Official pictures and details
15 August 2009

General Motors has taken the wraps off the new Astra — slated for production later this year, despite the uncertainty surrounding the future of Opel and Vauxhall.

The sixth-generation Astra is all-new, and shares nothing with the current model; the platform is new and the engine line-up has been lifted from the Insignia and Corsa range.

See the new Vauxhall Astra on video now

Read Steve Cropley's blog on the new Vauxhall Astra here

The first car to be launched at the Frankfurt motor show was the five-door hatch. Joining the five-door next year will be an estate, followed by the distinctive three-door Sport Hatch model with its coupé-like styling, although we won’t see that car until 2011. The VXR, which will be based on the three-door, won’t come until 2011, either.

Like the current model, the three-door’s styling is very different from that of the five-door. Wider rear wings, a lower roofline and a different front-end design with larger intakes will set the three-door apart, and the blade design in the car’s flanks has been reversed to sit behind the front wings, in the style of the Insignia.

One model will not be replaced, at least immediately. There won’t be a new Twin Top coupé-cabriolet model; instead, GM will continue to make the current car well into the new Astra’s life cycle.

The new Astra is, inevitably, larger than the current model, mainly because of more stringent crash legislation. At 4400mm long, it has grown by 110mm, but the wheelbase has also increased by 71mm to 2685mm, which improves leg room for the occupants.

Underneath is General Motors’ new Delta platform, launched earlier this year in the Chevrolet Cruze and due to form the basis for another four cars. But the Astra does not have multi-link rear suspension, as had been rumoured. Instead, there’s a reworked version of the Astra’s clever torsion beam set-up, originally engineered by Lotus.

That means the new Astra will not be able to match the Ford Focus and Volkswagen Golf’s more sophisticated multi-link rear axles, but Vauxhall claims the new suspension takes the Astra’s ride comfort “into a different league”. The car also gets wider front and rear tracks, which Vauxhall claims will help improve stability and agility.

The Astra will also be available with a version of the Insignia’s FlexRide system — an electronic damper control programme — with the same Standard, Sport and Tour settings. Other Insignia carryover technology includes the Adaptive Forward Lighting system, which adjusts the headlight beam according to weather conditions and road layout, and the road sign recognition system.

The Astra will be the first GM product to use a new 1.4-litre four-cylinder turbocharged petrol engine, which in effect replaces the current car’s 1.8-litre unit.

The 1364cc engine has the same output as the 1.8, with 138bhp, but has 170lb ft of torque, which will give it a diesel-like surge but with petrol engine responses.

The other advantage is 10 per cent better fuel consumption and CO2 emissions compared with the 1.8; that equates to around 44mpg and 160g/km.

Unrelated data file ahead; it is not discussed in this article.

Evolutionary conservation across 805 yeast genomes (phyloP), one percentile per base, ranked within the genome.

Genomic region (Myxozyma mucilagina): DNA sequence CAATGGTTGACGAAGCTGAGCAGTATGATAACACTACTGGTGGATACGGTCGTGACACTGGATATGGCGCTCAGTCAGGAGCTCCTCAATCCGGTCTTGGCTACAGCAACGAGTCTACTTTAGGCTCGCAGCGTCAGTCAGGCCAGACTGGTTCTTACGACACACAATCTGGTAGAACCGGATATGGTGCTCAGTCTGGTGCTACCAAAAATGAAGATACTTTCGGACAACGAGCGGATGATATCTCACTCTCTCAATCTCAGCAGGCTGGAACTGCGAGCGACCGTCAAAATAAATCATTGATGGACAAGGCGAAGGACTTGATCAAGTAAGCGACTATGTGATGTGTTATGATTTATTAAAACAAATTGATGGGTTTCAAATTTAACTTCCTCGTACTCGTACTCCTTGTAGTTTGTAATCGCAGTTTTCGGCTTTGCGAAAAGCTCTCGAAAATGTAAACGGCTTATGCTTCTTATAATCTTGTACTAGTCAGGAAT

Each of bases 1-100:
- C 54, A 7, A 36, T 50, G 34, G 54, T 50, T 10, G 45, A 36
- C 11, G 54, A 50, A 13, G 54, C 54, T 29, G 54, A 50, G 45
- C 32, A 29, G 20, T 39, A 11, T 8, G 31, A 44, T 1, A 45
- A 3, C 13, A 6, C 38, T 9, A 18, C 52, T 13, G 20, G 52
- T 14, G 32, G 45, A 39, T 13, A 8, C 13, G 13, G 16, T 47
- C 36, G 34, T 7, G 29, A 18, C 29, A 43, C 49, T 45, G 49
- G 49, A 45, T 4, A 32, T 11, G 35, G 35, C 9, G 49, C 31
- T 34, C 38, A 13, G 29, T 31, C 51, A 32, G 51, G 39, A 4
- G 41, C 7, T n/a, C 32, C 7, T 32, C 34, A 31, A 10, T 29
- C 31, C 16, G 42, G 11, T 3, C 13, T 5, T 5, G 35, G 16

The rest of the petrol engine range will include a 99bhp 1.4 (not related to the new turbo unit) and a 177bhp turbocharged 1.6 shared with the Insignia. There will be four diesels: a 1.3 with 94bhp, a 1.7 with 108bhp and two 2.0-litre units, shared with the Insignia, with 128bhp and 157bhp.

An Ecoflex model will go on sale next year, with a version of the current car’s 1.7-litre diesel. A GM source suggested that the car could produce less than 100g/km of CO2.

Although Vauxhall hasn’t yet released any pictures of the interior, our spy photographers caught the new Astra’s cabin while the car was testing in Germany a few weeks ago. You can see the picture in our image galley by clicking on the link above.

Heavily influenced by the Insignia’s cabin, the Astra has a similar centre console, wrap-around fascia and instrument pod with four individual dials. Much of the switchgear on the centre console is from the Insignia, along with the climate control panel.

GM Europe’s blade design theme, used on the Astra’s rear wings, is repeated in the door trims (and the rear lights).

The Astra goes on sale in December. Pricing has yet to be confirmed, but expect the entry-level 1.4 five-door to undercut the entry-level three-door Focus.

Dan Stevens

Our Verdict

Vauxhall Astra 2009-2015

The Vauxhall Astra is one of the best-looking hatchbacks, but average dynamics and performance hamper its overall appeal

Add your comment

Log in or register to post comments

Find an Autocar car review

Driven this week

  • Citroën C3 Aircross
    First Drive
    17 October 2017
    It's got funky looks and a charming interior, but it's another small SUV, and another dynamic miss. Numb steering is just one thing keeping it from class best
  • Skoda-Karoq 2.0 TDI 4x4
    First Drive
    16 October 2017
    Diesel version of Skoda’s junior SUV is unobtrusive and undemanding, but we’d still go for the silkier petrol version of the Karoq
  • Audi Q7 e-tron
    First Drive
    16 October 2017
    Expensive and flawed but this understated diesel-electric Audi Q7 has a lot to offer
  • Citroën C3
    First Drive
    16 October 2017
    Is the third gen Citroën C3 ‘fresh and different’ enough to take on its supermini rivals? We spend six months with one to find out
  • BMW X3
    First Drive
    15 October 2017
    A satisfying rework of the X3 that usefully improves its handling, cabin finish, space and connectivity to make this BMW a class front-runner again